Some former farmland now serves as country air strips, primarily used for vintage planes.
Credit Renee Wilde / WYSO
Some former farmland now serves as country air strips, primarily used for vintage planes.

Jeff Stintson was one of the first. He says “We were looking for a place in the country, and this whole farm used to be one big farm, 500 acres and they started dividing it up and I thought well I can make a nice strip there, so I bought that and built the strip.”

Jeff and fellow neighbor and pilot Dewey Davenport, are sitting in lawn chairs outside a large pole barn filled with vintage biplanes on Dewey’s property.

Dewey explains why these plots of former farmland were perfect for them.

“If you notice pretty much every airplane that’s in here is an antique, and their made for grass runways, and short takeoff and landing type flying,” Dewey says. “So it’s about a quarter mile long. It’s a perfect length.”

As the 20 or so lots from the original sale of the farm continue to be re-subdivided and sold, more houses and barns are cropping up on the road.

Jeff looks around at the houses lining the rural street and says, “ We’ve been in our place for 8 or 9 years now, and we’ve seen it, where you could look down the road and see one neighbor, and now I’m seeing 6 or 7 houses.”

The irony isn’t lost on them that the same continued sale of farmland that allowed them to build their country airstrips, may also be the reason they get pushed out of the area eventually.

As the rural-urban fringe continues to push outward, it’s gobbling up farm land at an amazing speed. Since 1950 over 7 million acres of Ohio farmland have been lost. Only two thirds remain.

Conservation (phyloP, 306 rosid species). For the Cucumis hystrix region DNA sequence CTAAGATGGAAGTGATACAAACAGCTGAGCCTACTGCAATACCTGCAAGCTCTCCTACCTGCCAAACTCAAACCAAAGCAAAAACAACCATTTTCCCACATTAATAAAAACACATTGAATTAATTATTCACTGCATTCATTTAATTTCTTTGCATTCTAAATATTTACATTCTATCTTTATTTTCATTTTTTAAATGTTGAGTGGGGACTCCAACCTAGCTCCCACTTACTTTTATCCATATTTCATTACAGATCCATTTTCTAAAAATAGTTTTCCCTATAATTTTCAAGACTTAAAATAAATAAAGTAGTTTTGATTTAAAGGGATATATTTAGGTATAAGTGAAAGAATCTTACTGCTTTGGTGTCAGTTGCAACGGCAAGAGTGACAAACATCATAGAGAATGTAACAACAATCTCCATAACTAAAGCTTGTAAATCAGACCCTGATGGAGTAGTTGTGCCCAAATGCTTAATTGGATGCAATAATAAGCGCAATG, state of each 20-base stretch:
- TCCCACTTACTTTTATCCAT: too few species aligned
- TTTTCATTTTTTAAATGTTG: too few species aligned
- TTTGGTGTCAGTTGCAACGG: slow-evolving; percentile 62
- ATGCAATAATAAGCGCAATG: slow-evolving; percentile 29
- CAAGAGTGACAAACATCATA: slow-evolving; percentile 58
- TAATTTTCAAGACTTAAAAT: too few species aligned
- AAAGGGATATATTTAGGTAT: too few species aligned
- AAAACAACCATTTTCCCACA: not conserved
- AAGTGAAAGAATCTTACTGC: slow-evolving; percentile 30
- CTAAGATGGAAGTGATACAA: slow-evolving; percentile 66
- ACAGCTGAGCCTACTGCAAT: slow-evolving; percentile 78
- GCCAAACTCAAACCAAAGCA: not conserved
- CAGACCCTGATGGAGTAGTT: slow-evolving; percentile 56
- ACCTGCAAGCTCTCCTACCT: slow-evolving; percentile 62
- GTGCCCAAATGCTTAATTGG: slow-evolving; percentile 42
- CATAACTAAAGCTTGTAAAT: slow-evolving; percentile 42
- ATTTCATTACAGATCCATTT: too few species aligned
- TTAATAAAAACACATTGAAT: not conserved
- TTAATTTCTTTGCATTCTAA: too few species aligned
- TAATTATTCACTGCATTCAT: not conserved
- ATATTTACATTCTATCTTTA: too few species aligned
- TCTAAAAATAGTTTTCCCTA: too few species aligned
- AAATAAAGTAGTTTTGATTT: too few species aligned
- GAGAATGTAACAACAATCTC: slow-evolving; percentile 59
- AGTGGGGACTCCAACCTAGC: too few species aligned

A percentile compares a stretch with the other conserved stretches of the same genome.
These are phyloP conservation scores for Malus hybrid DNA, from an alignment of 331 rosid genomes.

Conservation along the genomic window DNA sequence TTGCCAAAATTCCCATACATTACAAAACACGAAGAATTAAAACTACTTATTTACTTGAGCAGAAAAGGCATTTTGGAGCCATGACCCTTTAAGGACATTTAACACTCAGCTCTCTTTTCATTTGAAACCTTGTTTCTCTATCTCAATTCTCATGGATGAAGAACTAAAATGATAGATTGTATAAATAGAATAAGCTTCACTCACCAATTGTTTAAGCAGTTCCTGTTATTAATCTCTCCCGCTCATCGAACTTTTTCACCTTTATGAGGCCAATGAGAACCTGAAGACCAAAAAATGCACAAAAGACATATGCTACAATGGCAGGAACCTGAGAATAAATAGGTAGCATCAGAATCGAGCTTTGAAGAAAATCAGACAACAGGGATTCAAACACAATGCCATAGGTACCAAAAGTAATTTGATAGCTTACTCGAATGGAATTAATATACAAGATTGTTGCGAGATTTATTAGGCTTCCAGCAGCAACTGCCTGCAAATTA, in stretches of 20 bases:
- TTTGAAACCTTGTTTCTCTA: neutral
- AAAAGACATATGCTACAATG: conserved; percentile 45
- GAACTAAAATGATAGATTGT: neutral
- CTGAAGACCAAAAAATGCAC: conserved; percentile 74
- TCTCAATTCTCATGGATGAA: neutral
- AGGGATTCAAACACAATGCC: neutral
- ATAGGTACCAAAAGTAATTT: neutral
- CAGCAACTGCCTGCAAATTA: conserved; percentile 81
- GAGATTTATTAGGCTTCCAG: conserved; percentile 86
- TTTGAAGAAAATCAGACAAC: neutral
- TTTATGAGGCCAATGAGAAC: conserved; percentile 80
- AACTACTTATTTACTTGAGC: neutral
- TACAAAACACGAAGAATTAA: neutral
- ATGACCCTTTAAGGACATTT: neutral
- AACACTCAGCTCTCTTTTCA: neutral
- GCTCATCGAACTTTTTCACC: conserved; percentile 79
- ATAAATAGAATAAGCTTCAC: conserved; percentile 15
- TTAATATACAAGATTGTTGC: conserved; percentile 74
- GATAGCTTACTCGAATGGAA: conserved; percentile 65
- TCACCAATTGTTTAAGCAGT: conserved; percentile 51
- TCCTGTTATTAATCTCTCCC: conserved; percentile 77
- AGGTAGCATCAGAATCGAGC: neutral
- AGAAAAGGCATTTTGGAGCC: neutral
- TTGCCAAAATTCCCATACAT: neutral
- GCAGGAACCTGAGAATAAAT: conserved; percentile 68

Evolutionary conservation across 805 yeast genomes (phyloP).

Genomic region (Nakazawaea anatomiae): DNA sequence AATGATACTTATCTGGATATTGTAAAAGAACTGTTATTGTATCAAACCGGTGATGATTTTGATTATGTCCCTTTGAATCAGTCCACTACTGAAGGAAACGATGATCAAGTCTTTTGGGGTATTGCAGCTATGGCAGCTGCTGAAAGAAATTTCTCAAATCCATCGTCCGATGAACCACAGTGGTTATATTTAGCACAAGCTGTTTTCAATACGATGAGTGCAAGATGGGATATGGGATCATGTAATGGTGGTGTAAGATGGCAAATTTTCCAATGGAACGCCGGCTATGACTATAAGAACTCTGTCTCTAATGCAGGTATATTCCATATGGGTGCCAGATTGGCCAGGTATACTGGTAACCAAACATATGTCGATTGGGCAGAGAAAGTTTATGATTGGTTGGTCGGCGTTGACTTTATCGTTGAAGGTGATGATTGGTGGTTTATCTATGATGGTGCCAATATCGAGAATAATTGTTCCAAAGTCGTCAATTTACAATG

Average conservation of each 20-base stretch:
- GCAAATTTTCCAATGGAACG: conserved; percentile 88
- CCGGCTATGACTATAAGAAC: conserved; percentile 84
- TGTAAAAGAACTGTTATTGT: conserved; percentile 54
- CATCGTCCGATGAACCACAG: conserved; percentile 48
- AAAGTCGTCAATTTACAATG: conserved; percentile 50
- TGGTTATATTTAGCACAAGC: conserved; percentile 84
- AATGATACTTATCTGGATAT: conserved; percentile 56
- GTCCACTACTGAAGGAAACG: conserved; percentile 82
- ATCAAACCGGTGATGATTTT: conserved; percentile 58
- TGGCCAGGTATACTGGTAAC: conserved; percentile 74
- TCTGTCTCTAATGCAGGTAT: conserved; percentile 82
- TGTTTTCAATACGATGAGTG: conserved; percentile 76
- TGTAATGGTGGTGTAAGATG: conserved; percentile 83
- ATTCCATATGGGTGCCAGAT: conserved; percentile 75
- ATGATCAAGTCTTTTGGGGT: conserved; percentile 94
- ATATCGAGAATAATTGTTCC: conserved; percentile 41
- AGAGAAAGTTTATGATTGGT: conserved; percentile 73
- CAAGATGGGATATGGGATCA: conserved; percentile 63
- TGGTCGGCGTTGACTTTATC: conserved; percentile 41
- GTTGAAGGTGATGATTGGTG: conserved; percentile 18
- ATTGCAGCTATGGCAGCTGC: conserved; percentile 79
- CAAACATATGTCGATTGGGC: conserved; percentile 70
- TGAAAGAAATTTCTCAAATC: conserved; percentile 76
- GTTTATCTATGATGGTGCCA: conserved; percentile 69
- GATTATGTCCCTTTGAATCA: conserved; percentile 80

Through their preservation easement, David and Tim Boeck know that their will farm will be one of those that remain for the next generation.

Tim explains, “ We’re not in it for the profit. We’re in it cause we like the lifestyle. We like to see plants come up in the spring. And we like to see plants be productive.

We want to see the ground survive. We want to see it remain productive.”

His brother Dave agrees and adds, “You know, it’s in our best interests to take care of everything, and preserve the resources.”

County Lines is WYSO’s new series focusing on small towns and rural communities in the Miami Valley and beyond. Community Voices producer Renee Wilde travels down the highways and back roads to bring WYSO listeners stories of country life that go beyond the stereotypes. County Lines is made possible by a generous grant from Ohio Humanities. 

Renee Wilde was part of the 2013 Community Voices class, allowing her to combine a passion for storytelling and love of public radio. She started out as a volunteer at the radio station, creating the weekly WYSO Community Calendar and co-producing Women’s Voices from the Dayton Correctional Institution - winner of the 2017 PRINDI award for best long-form documentary. She also had the top two highest ranked stories on the WYSO website in one year with Why So Curious features. Renee produced WYSO’s series County Lines which takes listeners down back roads and into small towns throughout southwestern Ohio, and created Agraria’s Grounded Hope podcast exploring the past, present and future of agriculture in Ohio through a regenerative lens. Her stories have been featured on NPR, Harvest Public Media and Indiana Public Radio.